Institute for Historical Review

Institute for Historical Review

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The Myth of the Six Million

13. The Mythical Conference of Jan. 20, 1942

While Soviet Jews were allegedly being shot at random wherever they could be found-a charge which has been exposed as untrue-an important conference is supposed to have taken place in Berlin, Am Grossen Wanssee Nr. 5658, on January 20, 1942. Reinhard Heydrich allegedly presided -at this conference and is alleged to have said that he was commissioned by Göring to discuss plans for eliminating the Jews of Europe (Das Dritten Reich und die Juden, pp. 120ff.). Hans Frank is given credit for having provided information about this conference for the prosecution, but he makes no mention of this in his memoirs, Im Angesicht des Galgens (In the Shadow of the Gallows, Munich, 1953). Furthermore, it is a painful fact that Frank was never given the opportunity to explain or confirm each and every excerpt allegedly taken from his forty-two volume personal file as Governor-General in Poland. No-one has ever been found to substantiate the alleged information about this conference, although Interior State-Secretary Wilhelm Stuckart, who has wrongly been given credit as "the principal author of the 1935 Nuremberg laws (Adenauer's aide Hans Globke was the actual author), and Under-State-Secretary Hans Luther of the German Foreign Office were listed as present.

Heydrich supposedly said that emigration of Jews from Europe was futile because not more than 537,000 had departed since 1933. This ridiculously low figure, is Contradicted at every turn by official German statistics. The figure of 537,000 would scarcely exceed the emigration of Jews from Poland alone, during the period. Heydrich is also supposed to have, said that there were eleven million Jews in Europe, and that 95 per cent of those were in the German area of occupation. Actually, more than one-half of the European Jews are indicated in the same statement as being in the 1941 territory of the USSR and more than one million are listed for Vichy France and England. The absurdity of those figures is obvious. Yet the alleged protocol indicates that they were accepted without contradiction by the learned and well-informed gentlemen at the conference.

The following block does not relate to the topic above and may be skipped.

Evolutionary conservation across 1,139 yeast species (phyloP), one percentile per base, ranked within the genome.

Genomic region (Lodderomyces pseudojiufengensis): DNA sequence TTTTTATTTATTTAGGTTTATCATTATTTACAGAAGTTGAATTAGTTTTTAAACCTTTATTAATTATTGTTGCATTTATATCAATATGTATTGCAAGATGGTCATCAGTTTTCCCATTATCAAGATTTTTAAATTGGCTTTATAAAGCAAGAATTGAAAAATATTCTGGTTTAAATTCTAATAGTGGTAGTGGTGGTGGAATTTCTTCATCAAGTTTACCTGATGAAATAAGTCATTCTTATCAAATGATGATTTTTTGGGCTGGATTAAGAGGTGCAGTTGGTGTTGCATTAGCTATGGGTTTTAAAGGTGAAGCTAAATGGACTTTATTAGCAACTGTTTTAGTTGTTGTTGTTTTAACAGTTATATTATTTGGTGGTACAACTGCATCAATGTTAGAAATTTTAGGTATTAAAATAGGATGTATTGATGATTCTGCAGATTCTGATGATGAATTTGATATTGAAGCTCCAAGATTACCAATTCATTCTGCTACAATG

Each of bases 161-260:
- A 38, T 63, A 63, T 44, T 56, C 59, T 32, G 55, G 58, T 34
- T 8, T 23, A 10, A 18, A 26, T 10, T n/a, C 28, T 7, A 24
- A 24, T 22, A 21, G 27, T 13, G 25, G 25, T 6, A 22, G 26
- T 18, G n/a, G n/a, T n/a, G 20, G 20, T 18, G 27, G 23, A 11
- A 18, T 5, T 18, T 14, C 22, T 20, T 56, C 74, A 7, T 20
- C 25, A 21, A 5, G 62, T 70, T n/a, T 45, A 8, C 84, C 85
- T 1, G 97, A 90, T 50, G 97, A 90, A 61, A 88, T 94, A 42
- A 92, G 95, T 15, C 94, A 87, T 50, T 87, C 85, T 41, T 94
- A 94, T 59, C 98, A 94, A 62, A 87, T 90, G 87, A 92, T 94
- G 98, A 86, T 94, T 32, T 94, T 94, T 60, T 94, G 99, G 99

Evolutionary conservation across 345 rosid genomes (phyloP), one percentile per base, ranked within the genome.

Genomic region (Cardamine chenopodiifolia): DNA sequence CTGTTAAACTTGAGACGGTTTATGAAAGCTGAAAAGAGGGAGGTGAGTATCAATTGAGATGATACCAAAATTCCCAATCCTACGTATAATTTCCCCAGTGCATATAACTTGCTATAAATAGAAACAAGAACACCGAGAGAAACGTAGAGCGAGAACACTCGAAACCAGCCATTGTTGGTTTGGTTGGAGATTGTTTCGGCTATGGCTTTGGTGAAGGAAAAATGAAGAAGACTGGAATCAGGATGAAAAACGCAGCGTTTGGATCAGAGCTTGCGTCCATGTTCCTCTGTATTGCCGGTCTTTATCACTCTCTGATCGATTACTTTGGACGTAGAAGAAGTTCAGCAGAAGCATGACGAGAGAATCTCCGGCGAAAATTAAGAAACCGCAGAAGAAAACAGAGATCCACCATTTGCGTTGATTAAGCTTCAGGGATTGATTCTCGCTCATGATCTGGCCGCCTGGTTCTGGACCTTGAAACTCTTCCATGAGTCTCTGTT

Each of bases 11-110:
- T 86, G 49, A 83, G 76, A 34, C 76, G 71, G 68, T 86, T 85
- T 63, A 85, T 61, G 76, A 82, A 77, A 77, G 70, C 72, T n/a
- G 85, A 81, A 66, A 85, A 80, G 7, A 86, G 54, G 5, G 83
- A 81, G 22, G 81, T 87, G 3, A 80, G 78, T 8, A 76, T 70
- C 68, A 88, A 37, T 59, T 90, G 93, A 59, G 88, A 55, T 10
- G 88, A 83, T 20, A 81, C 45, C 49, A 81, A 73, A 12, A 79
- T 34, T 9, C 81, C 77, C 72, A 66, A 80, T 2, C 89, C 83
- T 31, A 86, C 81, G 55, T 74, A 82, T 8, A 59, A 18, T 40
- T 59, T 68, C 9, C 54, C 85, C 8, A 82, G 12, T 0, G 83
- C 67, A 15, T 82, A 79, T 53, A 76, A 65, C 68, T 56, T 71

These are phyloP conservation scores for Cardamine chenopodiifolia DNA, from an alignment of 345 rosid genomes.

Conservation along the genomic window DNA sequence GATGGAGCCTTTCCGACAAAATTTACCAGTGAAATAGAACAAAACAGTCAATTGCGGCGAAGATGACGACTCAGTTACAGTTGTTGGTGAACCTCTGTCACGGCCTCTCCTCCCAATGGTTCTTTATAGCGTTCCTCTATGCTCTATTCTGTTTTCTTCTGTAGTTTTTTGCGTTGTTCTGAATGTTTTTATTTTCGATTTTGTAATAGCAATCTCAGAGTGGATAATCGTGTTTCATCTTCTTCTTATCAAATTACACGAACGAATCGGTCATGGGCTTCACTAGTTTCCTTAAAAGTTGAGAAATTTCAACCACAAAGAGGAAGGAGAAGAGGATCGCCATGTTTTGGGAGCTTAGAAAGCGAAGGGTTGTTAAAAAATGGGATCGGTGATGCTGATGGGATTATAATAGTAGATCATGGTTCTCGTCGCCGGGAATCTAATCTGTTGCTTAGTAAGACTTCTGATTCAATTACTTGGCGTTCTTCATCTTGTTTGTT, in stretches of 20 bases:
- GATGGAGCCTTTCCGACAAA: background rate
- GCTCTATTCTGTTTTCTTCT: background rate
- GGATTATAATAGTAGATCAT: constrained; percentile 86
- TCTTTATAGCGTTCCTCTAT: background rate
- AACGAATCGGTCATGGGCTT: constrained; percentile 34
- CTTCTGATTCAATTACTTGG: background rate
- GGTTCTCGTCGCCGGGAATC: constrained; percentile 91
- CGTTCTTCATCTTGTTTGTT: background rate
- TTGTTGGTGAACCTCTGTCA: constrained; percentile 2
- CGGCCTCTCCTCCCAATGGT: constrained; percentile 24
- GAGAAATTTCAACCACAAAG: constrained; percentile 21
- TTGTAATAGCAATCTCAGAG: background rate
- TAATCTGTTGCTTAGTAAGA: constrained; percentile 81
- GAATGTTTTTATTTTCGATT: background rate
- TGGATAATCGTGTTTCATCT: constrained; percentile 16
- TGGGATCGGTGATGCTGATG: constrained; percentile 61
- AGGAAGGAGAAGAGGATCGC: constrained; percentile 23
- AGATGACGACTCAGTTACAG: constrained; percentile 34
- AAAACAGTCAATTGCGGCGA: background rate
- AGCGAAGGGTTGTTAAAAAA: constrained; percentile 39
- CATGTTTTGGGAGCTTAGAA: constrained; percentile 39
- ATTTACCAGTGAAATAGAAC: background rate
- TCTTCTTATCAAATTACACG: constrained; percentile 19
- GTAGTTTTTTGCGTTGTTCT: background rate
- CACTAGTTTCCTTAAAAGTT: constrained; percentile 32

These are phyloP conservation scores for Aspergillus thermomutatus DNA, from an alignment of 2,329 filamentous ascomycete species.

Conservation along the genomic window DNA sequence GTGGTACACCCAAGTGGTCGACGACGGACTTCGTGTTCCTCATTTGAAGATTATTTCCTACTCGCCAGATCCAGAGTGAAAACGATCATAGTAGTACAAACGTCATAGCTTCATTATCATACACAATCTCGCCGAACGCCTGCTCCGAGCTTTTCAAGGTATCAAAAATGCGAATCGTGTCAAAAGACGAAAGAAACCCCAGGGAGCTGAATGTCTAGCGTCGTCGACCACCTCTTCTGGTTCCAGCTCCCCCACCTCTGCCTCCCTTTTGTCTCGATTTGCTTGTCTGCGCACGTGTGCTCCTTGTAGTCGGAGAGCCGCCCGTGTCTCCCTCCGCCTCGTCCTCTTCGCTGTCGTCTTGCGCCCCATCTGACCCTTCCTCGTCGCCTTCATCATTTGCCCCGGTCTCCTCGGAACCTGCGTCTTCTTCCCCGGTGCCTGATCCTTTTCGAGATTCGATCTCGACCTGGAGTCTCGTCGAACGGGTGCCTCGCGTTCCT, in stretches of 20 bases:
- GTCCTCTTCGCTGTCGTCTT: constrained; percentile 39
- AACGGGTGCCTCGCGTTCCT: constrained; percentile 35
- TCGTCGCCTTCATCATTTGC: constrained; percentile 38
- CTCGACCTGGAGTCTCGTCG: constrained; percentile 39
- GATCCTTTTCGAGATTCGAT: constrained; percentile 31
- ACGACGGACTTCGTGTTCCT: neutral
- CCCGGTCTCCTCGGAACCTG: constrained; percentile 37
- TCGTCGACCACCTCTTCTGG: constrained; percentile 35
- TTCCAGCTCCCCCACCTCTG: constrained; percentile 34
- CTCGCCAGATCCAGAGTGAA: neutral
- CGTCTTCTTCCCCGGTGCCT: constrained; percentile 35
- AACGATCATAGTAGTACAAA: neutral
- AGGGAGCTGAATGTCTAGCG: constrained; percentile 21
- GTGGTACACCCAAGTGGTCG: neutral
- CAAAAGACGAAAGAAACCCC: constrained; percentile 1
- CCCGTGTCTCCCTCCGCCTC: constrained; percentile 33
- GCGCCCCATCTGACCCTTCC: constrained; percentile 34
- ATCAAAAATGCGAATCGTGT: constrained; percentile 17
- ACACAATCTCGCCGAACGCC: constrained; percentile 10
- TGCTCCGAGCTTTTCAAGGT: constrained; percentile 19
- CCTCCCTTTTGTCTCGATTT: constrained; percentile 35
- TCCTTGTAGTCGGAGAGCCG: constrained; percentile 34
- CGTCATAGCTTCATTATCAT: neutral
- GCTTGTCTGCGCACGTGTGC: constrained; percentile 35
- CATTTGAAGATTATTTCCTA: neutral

The next step in Heydrich's supposed plan for the elimination of the Jews would be to concentrate them in key areas, and hence this alleged conference of January 1942, is regarded as a signal for the second phase in the liquidation of the Jews. Shortly afterward, the Germans proceeded to move some of the Warsaw Jews into the Lublin area, and 310,322 of them had been sent out by the end of the summer of 1942. The first deportations of any Jews from Germany are specified by Poliakov for October, 1941, and these proceeded the more general action in the occupied countries.

Sven Hedin, Ohne Auftrag in Berlin (In Berlin without Assignment, Buenos Aires, 1949, pp. 141ff.) discussed the sending of 1200 Jews from Stettin with Heinrich Himmler as early as March, 1940. Hedin was in Germany from Sweden in connection with a private effort to secure German mediation in the Russo-Finnish war of 1939-1940. He was in possession of a Swedish journalist's report asserting that brutal conditions had prevailed among the Jews from Stettin, but Himmler denied this and he declared that only one old woman had died on the trip. This would mark an obvious exception to Poliakov's assumption that no Jews from Germany were being transported before October 1941.

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